According to a report by Mymes Consulting, a research group project led by an electrical engineer from the University of California, San Diego recently introduced a thin sensor that converts infrared light into visible light images. Tests show that the image sensor can be applied to: (1) Observe the environment through smoke; (2) See through the silicon chip to check the quality and composition of the electronic chip; (3) Monitor the heart rate while drawing images of human blood vessels without touching Subject's skin.
Shortwave infrared image sensor developed by the University of California, San Diego
The image sensor can detect the short-wave infrared part of the spectrum. In practical applications, the imaging system first irradiates short-wave infrared light on the object or area of interest, and then converts the low-energy short-wave infrared light reflected back to the system into visible light with shorter wavelengths and higher energy that human eyes can see .
The short-wave infrared image sensor developed by the research team integrates a photodetector and a display component. A plurality of semiconductor layers are stacked on each other, and the thickness of each semiconductor layer is about several hundred nanometers. Three of the layers are made of different organic polymers: a photodetector layer, an OLED display layer, and an electron blocking layer between the photodetector and the OLED display layer.
Composition and materials of the short-wave infrared image sensor
The photodetector layer absorbs short-wave infrared light or low-energy photons, and then generates a current due to the photoelectric effect, and then flows to the OLED display layer-the current is converted into a visible light image. The electronic blocking layer is used to prevent the OLED display layer from losing any current during the Upconversion process. This allows the sensor to produce clearer images.
Note: Photon Upconversion (Photon Upconversion) refers to the process of absorbing two or more photons with a longer wavelength to excite photons with a shorter wavelength. It is anti-Stoke type luminescence. An example of this type of luminescence is to convert infrared light into visible light. Materials with this luminescence characteristic are called up-conversion luminescent materials, which usually contain elements in d-zone or f-zone. .
Ning Li, the first author of this research, said: “The advantage of up-conversion is that it can achieve direct conversion of infrared light to visible light in a thin and compact device. In a typical infrared imaging system, you need An array of infrared detectors to collect data, a computer to process the data, and a separate screen to display the data. This is why most existing infrared imaging systems are bulky and expensive."
Because the image sensor is made of organic semiconductors, it is low in price, flexible in use, and can be applied to the biomedical field. Many infrared imaging systems currently in use or previously used are expensive, bulky and complicated; they usually require separate imaging cameras and displays. The infrared detectors in the system are mainly made of inorganic semiconductors, which are expensive and may contain Toxic elements such as arsenic and lead.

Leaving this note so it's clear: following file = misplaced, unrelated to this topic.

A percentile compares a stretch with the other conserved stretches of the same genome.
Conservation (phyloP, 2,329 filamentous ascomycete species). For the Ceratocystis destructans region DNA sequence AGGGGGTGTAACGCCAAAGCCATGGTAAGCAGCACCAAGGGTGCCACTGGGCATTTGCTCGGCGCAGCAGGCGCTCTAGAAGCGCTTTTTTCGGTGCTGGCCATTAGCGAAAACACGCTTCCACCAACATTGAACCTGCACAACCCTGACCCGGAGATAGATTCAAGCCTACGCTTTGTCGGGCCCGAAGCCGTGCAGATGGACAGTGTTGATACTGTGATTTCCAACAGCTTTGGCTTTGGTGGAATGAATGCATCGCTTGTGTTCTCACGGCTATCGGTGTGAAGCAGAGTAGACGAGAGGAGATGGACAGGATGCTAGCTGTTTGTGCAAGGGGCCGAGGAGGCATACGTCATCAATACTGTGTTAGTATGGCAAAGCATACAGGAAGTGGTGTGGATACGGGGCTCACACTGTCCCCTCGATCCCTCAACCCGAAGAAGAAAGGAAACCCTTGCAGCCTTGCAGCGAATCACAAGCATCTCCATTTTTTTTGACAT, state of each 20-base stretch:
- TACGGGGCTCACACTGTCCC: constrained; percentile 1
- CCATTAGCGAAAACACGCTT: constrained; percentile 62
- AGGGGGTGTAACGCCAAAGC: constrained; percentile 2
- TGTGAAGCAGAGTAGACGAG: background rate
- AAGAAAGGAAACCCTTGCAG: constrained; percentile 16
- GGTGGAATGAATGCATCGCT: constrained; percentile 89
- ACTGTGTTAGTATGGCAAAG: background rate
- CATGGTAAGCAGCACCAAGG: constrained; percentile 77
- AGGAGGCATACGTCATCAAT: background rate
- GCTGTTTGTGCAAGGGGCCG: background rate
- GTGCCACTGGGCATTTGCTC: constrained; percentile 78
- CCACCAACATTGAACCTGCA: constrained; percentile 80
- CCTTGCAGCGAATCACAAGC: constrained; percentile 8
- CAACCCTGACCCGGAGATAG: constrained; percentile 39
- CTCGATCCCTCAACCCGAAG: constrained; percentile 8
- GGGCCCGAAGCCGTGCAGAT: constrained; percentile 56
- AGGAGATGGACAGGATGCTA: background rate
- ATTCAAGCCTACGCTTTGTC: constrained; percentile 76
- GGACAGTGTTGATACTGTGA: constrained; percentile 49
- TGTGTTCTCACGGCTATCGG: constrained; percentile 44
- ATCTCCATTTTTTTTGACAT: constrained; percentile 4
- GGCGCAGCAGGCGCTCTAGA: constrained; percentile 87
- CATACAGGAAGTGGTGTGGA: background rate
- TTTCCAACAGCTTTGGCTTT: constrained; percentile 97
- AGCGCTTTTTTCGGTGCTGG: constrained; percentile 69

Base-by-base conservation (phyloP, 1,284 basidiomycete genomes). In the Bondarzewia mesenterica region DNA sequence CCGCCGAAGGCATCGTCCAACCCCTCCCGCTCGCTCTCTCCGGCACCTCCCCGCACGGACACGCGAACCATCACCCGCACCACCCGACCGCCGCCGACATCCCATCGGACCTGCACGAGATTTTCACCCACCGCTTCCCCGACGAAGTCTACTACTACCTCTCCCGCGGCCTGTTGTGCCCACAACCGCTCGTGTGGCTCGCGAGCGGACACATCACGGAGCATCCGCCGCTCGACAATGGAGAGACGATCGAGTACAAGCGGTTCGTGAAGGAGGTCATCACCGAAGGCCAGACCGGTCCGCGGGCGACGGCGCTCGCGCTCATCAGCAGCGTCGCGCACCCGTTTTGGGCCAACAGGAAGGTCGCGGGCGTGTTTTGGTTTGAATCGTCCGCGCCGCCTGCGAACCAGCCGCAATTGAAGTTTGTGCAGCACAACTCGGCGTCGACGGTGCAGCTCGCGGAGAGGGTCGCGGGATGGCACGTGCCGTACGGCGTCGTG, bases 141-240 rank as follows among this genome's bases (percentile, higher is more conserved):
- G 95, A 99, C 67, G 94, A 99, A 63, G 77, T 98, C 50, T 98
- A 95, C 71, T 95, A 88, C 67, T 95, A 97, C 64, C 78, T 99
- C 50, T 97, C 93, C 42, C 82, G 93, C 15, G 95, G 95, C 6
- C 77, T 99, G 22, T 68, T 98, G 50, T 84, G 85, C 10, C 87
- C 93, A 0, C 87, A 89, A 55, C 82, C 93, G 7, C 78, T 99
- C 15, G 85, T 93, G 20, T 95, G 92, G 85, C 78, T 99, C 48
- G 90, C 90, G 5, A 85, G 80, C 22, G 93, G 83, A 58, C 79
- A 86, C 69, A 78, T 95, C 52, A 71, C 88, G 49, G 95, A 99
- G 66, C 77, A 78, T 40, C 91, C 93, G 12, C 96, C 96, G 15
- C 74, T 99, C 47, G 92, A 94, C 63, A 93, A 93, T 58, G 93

Compared with similar sensors using inorganic semiconductors, this new device also provides better imaging resolution, can see a wider short-wave infrared spectrum, and integrates a display size of 2 square centimeters. Because the sensor is manufactured using a thin-film process, it can be scaled up easily and inexpensively to make larger devices.
Another important feature of the image sensor is that it can effectively provide optical readout images and electronic readouts. For example, when a researcher irradiates infrared light on the back of a subject's hand, the image sensor records the subject's heart rate while providing an image of the subject's blood vessels.
The image sensor monitors heart rate while drawing images of human blood vessels
In another demonstration, the researchers placed a photomask with an "EXIT" letter pattern in a small room filled with smoke. They also placed a photomask printed with "UCSD" letter patterns behind the silicon wafer. Experimental demonstrations show that short-wave infrared light can penetrate smoke and silicon chips, so that the image sensor can see the above-mentioned letter patterns.
The image sensor can observe the letter patterns on the photomask through smoke and silicon wafers
The current goal of the researchers at the University of California, San Diego is to improve the efficiency of their devices. This research work was supported by the National Science Foundation and Samsung Advanced Technology Research Institute. Related papers were published in "Advanced Functional Materials" (www.doi.org/10.1002/adfm.202100565).